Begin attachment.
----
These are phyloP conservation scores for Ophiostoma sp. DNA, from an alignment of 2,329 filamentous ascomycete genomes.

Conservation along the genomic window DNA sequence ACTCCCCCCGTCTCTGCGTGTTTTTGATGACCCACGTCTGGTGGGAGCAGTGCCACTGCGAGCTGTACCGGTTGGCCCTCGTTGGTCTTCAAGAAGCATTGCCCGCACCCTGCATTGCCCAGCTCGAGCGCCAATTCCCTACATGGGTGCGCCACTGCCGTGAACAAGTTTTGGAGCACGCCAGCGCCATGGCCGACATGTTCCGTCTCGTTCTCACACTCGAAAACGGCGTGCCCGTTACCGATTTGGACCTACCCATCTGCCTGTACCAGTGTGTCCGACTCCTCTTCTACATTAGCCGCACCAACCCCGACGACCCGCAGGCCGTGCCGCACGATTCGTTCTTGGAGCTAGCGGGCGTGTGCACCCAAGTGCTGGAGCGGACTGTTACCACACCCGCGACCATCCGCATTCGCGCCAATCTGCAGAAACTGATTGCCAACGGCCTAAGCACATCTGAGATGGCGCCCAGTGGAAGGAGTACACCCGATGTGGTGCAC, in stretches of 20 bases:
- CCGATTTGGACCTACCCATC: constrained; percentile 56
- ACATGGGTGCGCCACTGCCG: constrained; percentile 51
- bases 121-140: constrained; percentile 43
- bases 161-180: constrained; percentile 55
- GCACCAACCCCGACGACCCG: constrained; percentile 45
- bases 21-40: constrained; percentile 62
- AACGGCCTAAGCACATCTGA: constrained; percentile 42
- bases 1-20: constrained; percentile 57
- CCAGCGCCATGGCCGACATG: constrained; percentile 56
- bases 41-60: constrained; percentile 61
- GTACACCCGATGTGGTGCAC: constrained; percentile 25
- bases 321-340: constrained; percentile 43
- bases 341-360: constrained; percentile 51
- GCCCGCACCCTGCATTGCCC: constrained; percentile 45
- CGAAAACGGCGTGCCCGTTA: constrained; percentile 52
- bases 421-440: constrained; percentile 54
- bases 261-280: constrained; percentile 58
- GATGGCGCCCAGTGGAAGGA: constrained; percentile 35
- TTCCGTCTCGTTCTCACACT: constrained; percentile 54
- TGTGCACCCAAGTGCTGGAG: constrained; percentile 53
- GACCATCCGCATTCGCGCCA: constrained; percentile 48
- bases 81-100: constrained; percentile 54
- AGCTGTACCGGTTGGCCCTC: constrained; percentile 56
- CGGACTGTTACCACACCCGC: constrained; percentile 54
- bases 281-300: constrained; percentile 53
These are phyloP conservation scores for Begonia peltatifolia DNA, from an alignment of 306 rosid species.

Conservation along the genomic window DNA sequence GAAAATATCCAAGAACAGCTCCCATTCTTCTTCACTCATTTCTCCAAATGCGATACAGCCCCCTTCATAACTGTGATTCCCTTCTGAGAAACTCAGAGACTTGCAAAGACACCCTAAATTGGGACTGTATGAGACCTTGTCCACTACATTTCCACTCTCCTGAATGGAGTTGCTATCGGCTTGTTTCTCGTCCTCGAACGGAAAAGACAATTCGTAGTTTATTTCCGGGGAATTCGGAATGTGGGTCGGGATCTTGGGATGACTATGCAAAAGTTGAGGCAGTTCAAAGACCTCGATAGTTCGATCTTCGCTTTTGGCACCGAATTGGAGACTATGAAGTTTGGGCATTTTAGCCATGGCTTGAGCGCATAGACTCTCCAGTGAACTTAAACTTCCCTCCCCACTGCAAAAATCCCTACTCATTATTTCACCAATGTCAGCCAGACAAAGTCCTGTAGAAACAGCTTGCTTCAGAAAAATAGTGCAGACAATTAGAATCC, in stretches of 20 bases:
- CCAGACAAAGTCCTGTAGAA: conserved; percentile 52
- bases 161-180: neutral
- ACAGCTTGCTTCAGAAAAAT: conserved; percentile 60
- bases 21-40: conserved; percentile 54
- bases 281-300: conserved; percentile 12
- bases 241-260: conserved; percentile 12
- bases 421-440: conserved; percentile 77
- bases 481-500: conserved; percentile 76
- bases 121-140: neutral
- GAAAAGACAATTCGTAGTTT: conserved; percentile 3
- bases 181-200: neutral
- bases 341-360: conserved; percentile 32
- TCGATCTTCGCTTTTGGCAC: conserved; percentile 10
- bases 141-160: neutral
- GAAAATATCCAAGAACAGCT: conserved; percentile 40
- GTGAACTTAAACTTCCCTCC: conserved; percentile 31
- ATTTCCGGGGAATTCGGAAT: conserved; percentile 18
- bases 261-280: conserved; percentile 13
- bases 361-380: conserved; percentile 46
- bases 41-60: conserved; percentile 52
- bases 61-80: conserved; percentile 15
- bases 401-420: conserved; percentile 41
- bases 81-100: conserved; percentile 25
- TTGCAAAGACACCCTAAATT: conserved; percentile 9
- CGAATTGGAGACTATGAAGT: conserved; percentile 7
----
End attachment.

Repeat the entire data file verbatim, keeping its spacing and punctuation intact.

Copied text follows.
These are phyloP conservation scores for Ophiostoma sp. DNA, from an alignment of 2,329 filamentous ascomycete genomes.

Conservation along the genomic window DNA sequence ACTCCCCCCGTCTCTGCGTGTTTTTGATGACCCACGTCTGGTGGGAGCAGTGCCACTGCGAGCTGTACCGGTTGGCCCTCGTTGGTCTTCAAGAAGCATTGCCCGCACCCTGCATTGCCCAGCTCGAGCGCCAATTCCCTACATGGGTGCGCCACTGCCGTGAACAAGTTTTGGAGCACGCCAGCGCCATGGCCGACATGTTCCGTCTCGTTCTCACACTCGAAAACGGCGTGCCCGTTACCGATTTGGACCTACCCATCTGCCTGTACCAGTGTGTCCGACTCCTCTTCTACATTAGCCGCACCAACCCCGACGACCCGCAGGCCGTGCCGCACGATTCGTTCTTGGAGCTAGCGGGCGTGTGCACCCAAGTGCTGGAGCGGACTGTTACCACACCCGCGACCATCCGCATTCGCGCCAATCTGCAGAAACTGATTGCCAACGGCCTAAGCACATCTGAGATGGCGCCCAGTGGAAGGAGTACACCCGATGTGGTGCAC, in stretches of 20 bases:
- CCGATTTGGACCTACCCATC: constrained; percentile 56
- ACATGGGTGCGCCACTGCCG: constrained; percentile 51
- bases 121-140: constrained; percentile 43
- bases 161-180: constrained; percentile 55
- GCACCAACCCCGACGACCCG: constrained; percentile 45
- bases 21-40: constrained; percentile 62
- AACGGCCTAAGCACATCTGA: constrained; percentile 42
- bases 1-20: constrained; percentile 57
- CCAGCGCCATGGCCGACATG: constrained; percentile 56
- bases 41-60: constrained; percentile 61
- GTACACCCGATGTGGTGCAC: constrained; percentile 25
- bases 321-340: constrained; percentile 43
- bases 341-360: constrained; percentile 51
- GCCCGCACCCTGCATTGCCC: constrained; percentile 45
- CGAAAACGGCGTGCCCGTTA: constrained; percentile 52
- bases 421-440: constrained; percentile 54
- bases 261-280: constrained; percentile 58
- GATGGCGCCCAGTGGAAGGA: constrained; percentile 35
- TTCCGTCTCGTTCTCACACT: constrained; percentile 54
- TGTGCACCCAAGTGCTGGAG: constrained; percentile 53
- GACCATCCGCATTCGCGCCA: constrained; percentile 48
- bases 81-100: constrained; percentile 54
- AGCTGTACCGGTTGGCCCTC: constrained; percentile 56
- CGGACTGTTACCACACCCGC: constrained; percentile 54
- bases 281-300: constrained; percentile 53
These are phyloP conservation scores for Begonia peltatifolia DNA, from an alignment of 306 rosid species.

Conservation along the genomic window DNA sequence GAAAATATCCAAGAACAGCTCCCATTCTTCTTCACTCATTTCTCCAAATGCGATACAGCCCCCTTCATAACTGTGATTCCCTTCTGAGAAACTCAGAGACTTGCAAAGACACCCTAAATTGGGACTGTATGAGACCTTGTCCACTACATTTCCACTCTCCTGAATGGAGTTGCTATCGGCTTGTTTCTCGTCCTCGAACGGAAAAGACAATTCGTAGTTTATTTCCGGGGAATTCGGAATGTGGGTCGGGATCTTGGGATGACTATGCAAAAGTTGAGGCAGTTCAAAGACCTCGATAGTTCGATCTTCGCTTTTGGCACCGAATTGGAGACTATGAAGTTTGGGCATTTTAGCCATGGCTTGAGCGCATAGACTCTCCAGTGAACTTAAACTTCCCTCCCCACTGCAAAAATCCCTACTCATTATTTCACCAATGTCAGCCAGACAAAGTCCTGTAGAAACAGCTTGCTTCAGAAAAATAGTGCAGACAATTAGAATCC, in stretches of 20 bases:
- CCAGACAAAGTCCTGTAGAA: conserved; percentile 52
- bases 161-180: neutral
- ACAGCTTGCTTCAGAAAAAT: conserved; percentile 60
- bases 21-40: conserved; percentile 54
- bases 281-300: conserved; percentile 12
- bases 241-260: conserved; percentile 12
- bases 421-440: conserved; percentile 77
- bases 481-500: conserved; percentile 76
- bases 121-140: neutral
- GAAAAGACAATTCGTAGTTT: conserved; percentile 3
- bases 181-200: neutral
- bases 341-360: conserved; percentile 32
- TCGATCTTCGCTTTTGGCAC: conserved; percentile 10
- bases 141-160: neutral
- GAAAATATCCAAGAACAGCT: conserved; percentile 40
- GTGAACTTAAACTTCCCTCC: conserved; percentile 31
- ATTTCCGGGGAATTCGGAAT: conserved; percentile 18
- bases 261-280: conserved; percentile 13
- bases 361-380: conserved; percentile 46
- bases 41-60: conserved; percentile 52
- bases 61-80: conserved; percentile 15
- bases 401-420: conserved; percentile 41
- bases 81-100: conserved; percentile 25
- TTGCAAAGACACCCTAAATT: conserved; percentile 9
- CGAATTGGAGACTATGAAGT: conserved; percentile 7